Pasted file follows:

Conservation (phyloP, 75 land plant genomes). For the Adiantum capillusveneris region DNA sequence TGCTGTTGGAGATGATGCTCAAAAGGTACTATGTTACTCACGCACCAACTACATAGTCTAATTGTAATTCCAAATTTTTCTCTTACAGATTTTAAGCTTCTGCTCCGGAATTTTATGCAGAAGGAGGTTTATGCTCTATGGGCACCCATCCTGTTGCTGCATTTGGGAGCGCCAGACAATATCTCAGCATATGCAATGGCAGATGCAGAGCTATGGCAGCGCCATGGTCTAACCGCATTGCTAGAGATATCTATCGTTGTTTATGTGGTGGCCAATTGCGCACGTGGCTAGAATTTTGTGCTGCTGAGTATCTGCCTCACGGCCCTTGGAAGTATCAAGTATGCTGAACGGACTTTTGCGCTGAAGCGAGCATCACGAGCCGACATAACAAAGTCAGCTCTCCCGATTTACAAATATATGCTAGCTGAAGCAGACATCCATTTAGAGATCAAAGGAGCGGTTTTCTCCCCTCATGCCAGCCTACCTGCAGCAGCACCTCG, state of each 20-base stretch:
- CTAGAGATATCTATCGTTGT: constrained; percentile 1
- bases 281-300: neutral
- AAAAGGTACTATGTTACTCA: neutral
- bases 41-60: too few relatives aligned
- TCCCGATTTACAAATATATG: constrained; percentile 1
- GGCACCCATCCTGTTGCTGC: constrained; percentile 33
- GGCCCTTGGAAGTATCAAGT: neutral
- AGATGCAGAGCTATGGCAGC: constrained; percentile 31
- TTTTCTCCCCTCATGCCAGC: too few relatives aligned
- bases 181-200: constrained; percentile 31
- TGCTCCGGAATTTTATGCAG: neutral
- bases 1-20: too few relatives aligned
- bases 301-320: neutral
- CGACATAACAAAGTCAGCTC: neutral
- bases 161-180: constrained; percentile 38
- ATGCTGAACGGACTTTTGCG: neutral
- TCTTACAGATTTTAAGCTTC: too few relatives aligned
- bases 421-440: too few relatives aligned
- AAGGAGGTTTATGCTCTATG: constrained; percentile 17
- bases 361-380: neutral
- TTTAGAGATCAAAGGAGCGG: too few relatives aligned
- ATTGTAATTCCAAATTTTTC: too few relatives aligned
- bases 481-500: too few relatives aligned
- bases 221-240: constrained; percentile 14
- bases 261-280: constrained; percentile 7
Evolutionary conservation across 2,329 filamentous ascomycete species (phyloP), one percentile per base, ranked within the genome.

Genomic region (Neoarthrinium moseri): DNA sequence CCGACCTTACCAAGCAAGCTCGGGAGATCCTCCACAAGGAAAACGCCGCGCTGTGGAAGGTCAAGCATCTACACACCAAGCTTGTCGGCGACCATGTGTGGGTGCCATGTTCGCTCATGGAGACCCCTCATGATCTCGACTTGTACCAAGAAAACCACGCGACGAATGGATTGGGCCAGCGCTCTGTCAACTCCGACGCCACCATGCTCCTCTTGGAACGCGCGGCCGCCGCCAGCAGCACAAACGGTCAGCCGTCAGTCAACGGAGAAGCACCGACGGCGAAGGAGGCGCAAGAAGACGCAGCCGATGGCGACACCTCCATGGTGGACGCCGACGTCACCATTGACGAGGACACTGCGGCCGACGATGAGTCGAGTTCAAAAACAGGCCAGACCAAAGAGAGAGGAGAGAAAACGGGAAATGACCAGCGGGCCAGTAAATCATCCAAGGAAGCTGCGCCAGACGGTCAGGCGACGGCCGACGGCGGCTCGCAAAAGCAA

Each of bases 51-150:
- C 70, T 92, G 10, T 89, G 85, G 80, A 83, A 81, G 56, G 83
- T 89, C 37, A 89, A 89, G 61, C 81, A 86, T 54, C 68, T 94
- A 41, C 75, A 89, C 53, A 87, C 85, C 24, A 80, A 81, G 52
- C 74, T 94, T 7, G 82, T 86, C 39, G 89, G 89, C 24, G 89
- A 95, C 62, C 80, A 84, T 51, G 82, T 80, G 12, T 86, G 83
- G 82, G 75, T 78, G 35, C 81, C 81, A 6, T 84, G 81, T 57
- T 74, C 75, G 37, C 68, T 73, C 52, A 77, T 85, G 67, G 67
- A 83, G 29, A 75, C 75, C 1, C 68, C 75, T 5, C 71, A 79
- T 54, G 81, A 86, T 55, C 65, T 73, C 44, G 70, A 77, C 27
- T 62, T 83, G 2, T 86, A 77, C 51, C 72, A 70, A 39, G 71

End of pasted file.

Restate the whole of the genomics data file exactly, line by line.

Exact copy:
Conservation (phyloP, 75 land plant genomes). For the Adiantum capillusveneris region DNA sequence TGCTGTTGGAGATGATGCTCAAAAGGTACTATGTTACTCACGCACCAACTACATAGTCTAATTGTAATTCCAAATTTTTCTCTTACAGATTTTAAGCTTCTGCTCCGGAATTTTATGCAGAAGGAGGTTTATGCTCTATGGGCACCCATCCTGTTGCTGCATTTGGGAGCGCCAGACAATATCTCAGCATATGCAATGGCAGATGCAGAGCTATGGCAGCGCCATGGTCTAACCGCATTGCTAGAGATATCTATCGTTGTTTATGTGGTGGCCAATTGCGCACGTGGCTAGAATTTTGTGCTGCTGAGTATCTGCCTCACGGCCCTTGGAAGTATCAAGTATGCTGAACGGACTTTTGCGCTGAAGCGAGCATCACGAGCCGACATAACAAAGTCAGCTCTCCCGATTTACAAATATATGCTAGCTGAAGCAGACATCCATTTAGAGATCAAAGGAGCGGTTTTCTCCCCTCATGCCAGCCTACCTGCAGCAGCACCTCG, state of each 20-base stretch:
- CTAGAGATATCTATCGTTGT: constrained; percentile 1
- bases 281-300: neutral
- AAAAGGTACTATGTTACTCA: neutral
- bases 41-60: too few relatives aligned
- TCCCGATTTACAAATATATG: constrained; percentile 1
- GGCACCCATCCTGTTGCTGC: constrained; percentile 33
- GGCCCTTGGAAGTATCAAGT: neutral
- AGATGCAGAGCTATGGCAGC: constrained; percentile 31
- TTTTCTCCCCTCATGCCAGC: too few relatives aligned
- bases 181-200: constrained; percentile 31
- TGCTCCGGAATTTTATGCAG: neutral
- bases 1-20: too few relatives aligned
- bases 301-320: neutral
- CGACATAACAAAGTCAGCTC: neutral
- bases 161-180: constrained; percentile 38
- ATGCTGAACGGACTTTTGCG: neutral
- TCTTACAGATTTTAAGCTTC: too few relatives aligned
- bases 421-440: too few relatives aligned
- AAGGAGGTTTATGCTCTATG: constrained; percentile 17
- bases 361-380: neutral
- TTTAGAGATCAAAGGAGCGG: too few relatives aligned
- ATTGTAATTCCAAATTTTTC: too few relatives aligned
- bases 481-500: too few relatives aligned
- bases 221-240: constrained; percentile 14
- bases 261-280: constrained; percentile 7
Evolutionary conservation across 2,329 filamentous ascomycete species (phyloP), one percentile per base, ranked within the genome.

Genomic region (Neoarthrinium moseri): DNA sequence CCGACCTTACCAAGCAAGCTCGGGAGATCCTCCACAAGGAAAACGCCGCGCTGTGGAAGGTCAAGCATCTACACACCAAGCTTGTCGGCGACCATGTGTGGGTGCCATGTTCGCTCATGGAGACCCCTCATGATCTCGACTTGTACCAAGAAAACCACGCGACGAATGGATTGGGCCAGCGCTCTGTCAACTCCGACGCCACCATGCTCCTCTTGGAACGCGCGGCCGCCGCCAGCAGCACAAACGGTCAGCCGTCAGTCAACGGAGAAGCACCGACGGCGAAGGAGGCGCAAGAAGACGCAGCCGATGGCGACACCTCCATGGTGGACGCCGACGTCACCATTGACGAGGACACTGCGGCCGACGATGAGTCGAGTTCAAAAACAGGCCAGACCAAAGAGAGAGGAGAGAAAACGGGAAATGACCAGCGGGCCAGTAAATCATCCAAGGAAGCTGCGCCAGACGGTCAGGCGACGGCCGACGGCGGCTCGCAAAAGCAA

Each of bases 51-150:
- C 70, T 92, G 10, T 89, G 85, G 80, A 83, A 81, G 56, G 83
- T 89, C 37, A 89, A 89, G 61, C 81, A 86, T 54, C 68, T 94
- A 41, C 75, A 89, C 53, A 87, C 85, C 24, A 80, A 81, G 52
- C 74, T 94, T 7, G 82, T 86, C 39, G 89, G 89, C 24, G 89
- A 95, C 62, C 80, A 84, T 51, G 82, T 80, G 12, T 86, G 83
- G 82, G 75, T 78, G 35, C 81, C 81, A 6, T 84, G 81, T 57
- T 74, C 75, G 37, C 68, T 73, C 52, A 77, T 85, G 67, G 67
- A 83, G 29, A 75, C 75, C 1, C 68, C 75, T 5, C 71, A 79
- T 54, G 81, A 86, T 55, C 65, T 73, C 44, G 70, A 77, C 27
- T 62, T 83, G 2, T 86, A 77, C 51, C 72, A 70, A 39, G 71